David Sweeny didn’t really come into his own as an artist until he decided to become someone else.
Clad in a hot pink suit, giant metal owl medallion and rocking his signature sunglasses—it’s the shades that complete the transformation—Sweeny looks and acts every inch the star.
Mexican kids from the neighborhood stop and stare as he struts around 9th Street in South Philly, posing for photograph after photograph, a born ham. As flashes pop, he comes alive in the light: twirling a flower in his teeth, leaping up onto his toes, vamping with all the subtlety of a Vegas showgirl having a Black Swan moment.
Inspired, he pulls out a guitar, plops down onto the stoop and strums a tune.
“We got to be sensual, but not sexual, because I’m ma-a-a-rried,” he croons into the evening air, entertaining the kids drinking beer outside across the street in front of Teri’s bar.
“Oh, it’s Johnny!” yells a voice.
It’s Connie, owner of nearby venue of Connie’s Ric Rac, a stage that’s been mopped of its fair share of Sweeny’s sweat. She smiles and they hug.
Right now, the man in pink is not David Sweeny, Philadelphia theater artist who is currently acting in Lantern Theater Company’s production of A Midsummer Night’s Dream, or the 30-year-old married South Philly guy who earns extra cash acting as a patient.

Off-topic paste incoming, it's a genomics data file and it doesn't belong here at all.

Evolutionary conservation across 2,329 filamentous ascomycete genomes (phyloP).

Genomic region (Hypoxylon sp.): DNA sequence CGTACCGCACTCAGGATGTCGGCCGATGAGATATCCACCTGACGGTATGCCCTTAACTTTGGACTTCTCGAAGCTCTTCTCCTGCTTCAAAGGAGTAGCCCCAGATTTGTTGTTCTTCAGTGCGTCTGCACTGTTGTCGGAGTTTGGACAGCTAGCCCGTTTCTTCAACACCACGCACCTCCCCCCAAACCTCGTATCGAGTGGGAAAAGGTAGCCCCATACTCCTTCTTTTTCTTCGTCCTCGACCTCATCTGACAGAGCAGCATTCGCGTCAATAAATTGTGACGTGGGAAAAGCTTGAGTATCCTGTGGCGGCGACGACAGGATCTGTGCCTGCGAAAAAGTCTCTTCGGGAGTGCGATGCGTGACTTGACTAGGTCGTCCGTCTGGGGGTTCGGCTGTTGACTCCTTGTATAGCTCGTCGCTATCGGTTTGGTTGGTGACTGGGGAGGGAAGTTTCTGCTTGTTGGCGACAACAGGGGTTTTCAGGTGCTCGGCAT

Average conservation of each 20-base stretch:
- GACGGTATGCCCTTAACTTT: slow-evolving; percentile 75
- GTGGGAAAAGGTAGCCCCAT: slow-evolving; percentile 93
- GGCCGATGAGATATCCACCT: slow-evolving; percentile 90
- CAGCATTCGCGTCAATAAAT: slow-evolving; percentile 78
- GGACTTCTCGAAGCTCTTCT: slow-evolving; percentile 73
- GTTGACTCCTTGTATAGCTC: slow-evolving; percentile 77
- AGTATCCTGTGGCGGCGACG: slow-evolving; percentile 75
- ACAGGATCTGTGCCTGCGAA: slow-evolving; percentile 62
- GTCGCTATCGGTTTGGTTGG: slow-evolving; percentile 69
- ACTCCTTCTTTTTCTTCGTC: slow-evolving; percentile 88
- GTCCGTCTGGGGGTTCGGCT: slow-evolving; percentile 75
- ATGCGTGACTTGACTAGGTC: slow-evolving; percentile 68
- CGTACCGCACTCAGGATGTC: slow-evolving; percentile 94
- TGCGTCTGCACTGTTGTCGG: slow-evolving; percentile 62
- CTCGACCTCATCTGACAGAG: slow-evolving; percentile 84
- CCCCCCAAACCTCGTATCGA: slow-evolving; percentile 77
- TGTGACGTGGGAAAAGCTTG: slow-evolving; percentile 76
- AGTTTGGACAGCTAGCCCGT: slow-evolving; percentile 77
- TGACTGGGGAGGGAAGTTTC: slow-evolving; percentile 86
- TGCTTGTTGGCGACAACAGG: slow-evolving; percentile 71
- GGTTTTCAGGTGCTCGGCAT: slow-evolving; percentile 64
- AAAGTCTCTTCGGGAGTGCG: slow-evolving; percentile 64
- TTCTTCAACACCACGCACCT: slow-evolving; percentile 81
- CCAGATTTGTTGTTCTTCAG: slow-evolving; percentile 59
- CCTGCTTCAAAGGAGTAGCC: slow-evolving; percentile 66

No. When the shades are on, lip curled back and hair looking like it was combed with a pork chop, David Sweeny is Johnny Showcase—lounge singer, lady lover, middle-aged raconteur poet.
As a student back in East Greenwich, Rhode Island, Sweeny was an aspiring musician. He played trumpet, worshipped Michael Jackson and obsessed over soul and funk records. But when he had the disheartening realization that he probably wasn’t ever going to be the best at his instrument, he decided to become an actor.
“My parents said, ‘We love what you do but you’ll have to choose a back-up plan,’ recalls Sweeny.
His response came out of nowhere, surprising everyone—including himself.
He retorted, “I’ll be a lounge singer.”
“And that was the seed of Johnny Showcase,” he nods gravely.
In the interim, Sweeny graduated high school, moved from Rhode Island to Philadelphia to study acting at University of the Arts and got the requisite artists’ gig slinging drinks at World Café Live. At the time, fellow employees Jeffrey Marsh and Rick Sorkin were bringing their popular Cabaret Mélange show to World Cafe after a successful two-year run at L’Etage.
The 2014 Philadelphia Spring Guide